Our Oroshigane Seminar lasted a three days: the first spent carburizing the two forms of iron, and the second two days spent building two different billets of steel.
Three graphite crucibles were packed with alternating layers of crushed charcoal and iron. Once filled they were sealed with refractory cement. A layer of crumpled newspaper over the iron/charcoal prevented the cement from dripping down and introducing grit into what would hopefully become sword steel.
The three crucibles were then loaded in a propane fire specially built for smelting steel for a five hour burn.
The carburizing of iron to form steel is a product of both temperature and time. As long as the environment is carbon rich (carbon can be absorbed into iron as carbon-monoxide, but not as carbon-dioxide) , once the temperature has reached a high enough temperature, the carbon will precipitate into the iron.
The burn being done outside in direct sunlight made judging the color inside the fire very difficult, but the crucibles did appear to reach a light yellow color. We estimate the fire reached a temperature of about 2100 degrees F.
The next day we eagerly opened the crucibles to examine our results. Did we create steel? The initial inspection indicated success!
We eagerly light the forge and forged out a spatula-shaped paddle out of wrought iron. On this paddle, flakes of the now carburized electrolytic sponge iron were stacked and fluxed. Then using first a hand hammer, and then our Little Giant power hammer named “Lulu”, we began forge-welding the individual piece of carburized iron into a usable billet. Once the billet reached a large enough size, we cut a hinge in the middle, folded half over, and forge-welded the fold together. This forge-folding process serves to evenly distribute the carbon through the steel, just as kneading bread dough serves to spread the yeast throughout. It is this folding process that is also responsible for the grain or hada characteristic of Japanese swords. However, because heating of steel to welding temperature causes “carbon loss”, the smith must weigh the refinement of the steel and grain with the loss of carbon content during this process, in order to produce a quality billet sword steel.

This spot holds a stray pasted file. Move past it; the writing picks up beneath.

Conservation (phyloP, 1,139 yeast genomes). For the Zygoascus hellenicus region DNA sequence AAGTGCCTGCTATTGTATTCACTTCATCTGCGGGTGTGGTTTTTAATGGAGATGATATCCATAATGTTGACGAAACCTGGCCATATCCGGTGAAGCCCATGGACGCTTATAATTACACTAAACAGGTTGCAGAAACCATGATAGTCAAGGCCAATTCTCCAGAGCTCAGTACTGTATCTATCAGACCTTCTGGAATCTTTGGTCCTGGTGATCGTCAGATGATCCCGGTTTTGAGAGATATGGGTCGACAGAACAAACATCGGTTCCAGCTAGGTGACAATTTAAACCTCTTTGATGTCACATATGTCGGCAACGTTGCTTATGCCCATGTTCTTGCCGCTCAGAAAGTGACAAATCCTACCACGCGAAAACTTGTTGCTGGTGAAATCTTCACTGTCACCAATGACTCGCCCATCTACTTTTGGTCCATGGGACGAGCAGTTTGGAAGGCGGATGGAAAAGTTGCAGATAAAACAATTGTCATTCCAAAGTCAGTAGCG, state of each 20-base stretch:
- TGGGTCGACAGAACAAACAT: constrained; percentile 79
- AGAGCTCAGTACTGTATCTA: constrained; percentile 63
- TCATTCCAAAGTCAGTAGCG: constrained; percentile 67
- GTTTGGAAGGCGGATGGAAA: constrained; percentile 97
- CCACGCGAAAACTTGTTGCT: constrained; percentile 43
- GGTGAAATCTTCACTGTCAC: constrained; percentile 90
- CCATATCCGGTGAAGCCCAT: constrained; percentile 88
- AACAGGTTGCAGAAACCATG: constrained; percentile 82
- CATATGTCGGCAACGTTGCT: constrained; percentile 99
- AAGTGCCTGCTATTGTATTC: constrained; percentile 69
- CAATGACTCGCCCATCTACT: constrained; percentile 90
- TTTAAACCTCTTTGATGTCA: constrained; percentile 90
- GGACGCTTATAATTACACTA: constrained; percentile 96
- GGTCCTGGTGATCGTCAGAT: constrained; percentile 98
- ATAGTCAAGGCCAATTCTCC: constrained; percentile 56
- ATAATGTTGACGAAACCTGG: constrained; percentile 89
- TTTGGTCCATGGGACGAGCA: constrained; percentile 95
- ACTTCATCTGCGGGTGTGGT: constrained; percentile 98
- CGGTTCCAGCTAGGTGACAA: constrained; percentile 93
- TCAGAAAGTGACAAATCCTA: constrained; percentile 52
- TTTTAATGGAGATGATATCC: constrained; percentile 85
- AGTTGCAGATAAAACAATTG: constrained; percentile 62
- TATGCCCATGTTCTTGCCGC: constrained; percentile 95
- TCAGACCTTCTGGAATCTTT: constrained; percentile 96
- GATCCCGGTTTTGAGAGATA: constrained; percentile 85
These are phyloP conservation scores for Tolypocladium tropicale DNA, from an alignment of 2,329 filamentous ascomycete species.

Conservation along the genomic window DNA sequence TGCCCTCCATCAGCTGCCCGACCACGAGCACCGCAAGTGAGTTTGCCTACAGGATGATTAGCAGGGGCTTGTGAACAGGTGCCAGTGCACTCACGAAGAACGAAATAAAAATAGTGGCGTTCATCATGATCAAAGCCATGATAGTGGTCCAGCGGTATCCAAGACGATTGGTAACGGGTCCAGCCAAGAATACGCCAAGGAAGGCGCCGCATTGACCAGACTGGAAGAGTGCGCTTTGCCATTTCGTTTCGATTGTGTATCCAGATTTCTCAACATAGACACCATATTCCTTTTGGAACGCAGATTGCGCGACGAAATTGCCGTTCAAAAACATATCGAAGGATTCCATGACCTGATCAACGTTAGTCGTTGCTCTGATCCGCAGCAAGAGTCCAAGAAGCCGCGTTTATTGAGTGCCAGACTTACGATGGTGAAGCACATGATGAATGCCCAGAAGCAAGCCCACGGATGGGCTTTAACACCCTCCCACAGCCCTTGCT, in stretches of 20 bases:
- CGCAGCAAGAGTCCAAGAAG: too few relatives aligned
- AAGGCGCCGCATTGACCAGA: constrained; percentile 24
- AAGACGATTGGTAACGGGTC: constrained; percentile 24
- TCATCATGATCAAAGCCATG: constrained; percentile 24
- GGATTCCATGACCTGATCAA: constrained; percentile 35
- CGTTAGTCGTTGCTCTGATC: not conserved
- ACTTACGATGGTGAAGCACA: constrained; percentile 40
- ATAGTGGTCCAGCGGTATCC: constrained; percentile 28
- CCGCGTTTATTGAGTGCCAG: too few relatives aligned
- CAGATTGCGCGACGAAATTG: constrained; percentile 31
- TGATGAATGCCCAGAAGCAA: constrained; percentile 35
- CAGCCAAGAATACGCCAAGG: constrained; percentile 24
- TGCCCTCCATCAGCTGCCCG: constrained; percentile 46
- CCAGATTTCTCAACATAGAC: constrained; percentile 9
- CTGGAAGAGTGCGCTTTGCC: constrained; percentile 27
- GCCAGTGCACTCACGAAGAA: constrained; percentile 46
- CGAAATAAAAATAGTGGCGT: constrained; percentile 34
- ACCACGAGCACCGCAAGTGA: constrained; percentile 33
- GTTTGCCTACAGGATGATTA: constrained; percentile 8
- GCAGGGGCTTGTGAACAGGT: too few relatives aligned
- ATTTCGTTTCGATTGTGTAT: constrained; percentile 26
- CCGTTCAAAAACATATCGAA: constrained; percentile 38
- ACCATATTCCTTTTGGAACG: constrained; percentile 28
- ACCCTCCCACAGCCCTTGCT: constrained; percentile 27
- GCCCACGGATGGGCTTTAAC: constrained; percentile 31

On the final day of the seminar, we proceeded to perform the same process as the day before, slowly building up another billet of oroshigane. Only this time the billet we built was comprised mostly of wrought iron, only a small percentage was denkaitetsu. This billet was also folded three times.
Although we seem to have had great initial results from the August Oroshigane Seminar, until we forge, heat-treat, and beginning polishing a water stones a blade made from our oroshigane, we will only have partial confirmation. Michael and Gabriel Bell both plan to continue, each continuing to fold one of the billets and forging an blade, in order to gain further knowledge.
We hope to have some exciting results to share as soon as progress continue
An article regarding apprenticeships has been posted at our website, www.dragonflyforge.com.
“Michael Bell undertook a traditional five year apprenticeship to Japanese master swordsmith Nakajima Muneyoshi. Michael ‘s teacher, Mr. Nakajima, was unique in that he learned all of the Japanese sword arts: swordsmithing, polishing, habaki-making, as well as making koshirae. Usually each aspect of Japanese sword-making is preformed by a specialist; a sword can pass through the hands of four or more artists before being fully completed. It was for this reason that he was brought to Oakland, California in 1963 by the Japanese Sword Society of the United States; Mr. Nakajima could perform all the different jobs necessary to restore old swords. In 1970 Michael Bell was introduced to Mr. Nakajima and shortly thereafter became his apprentice.”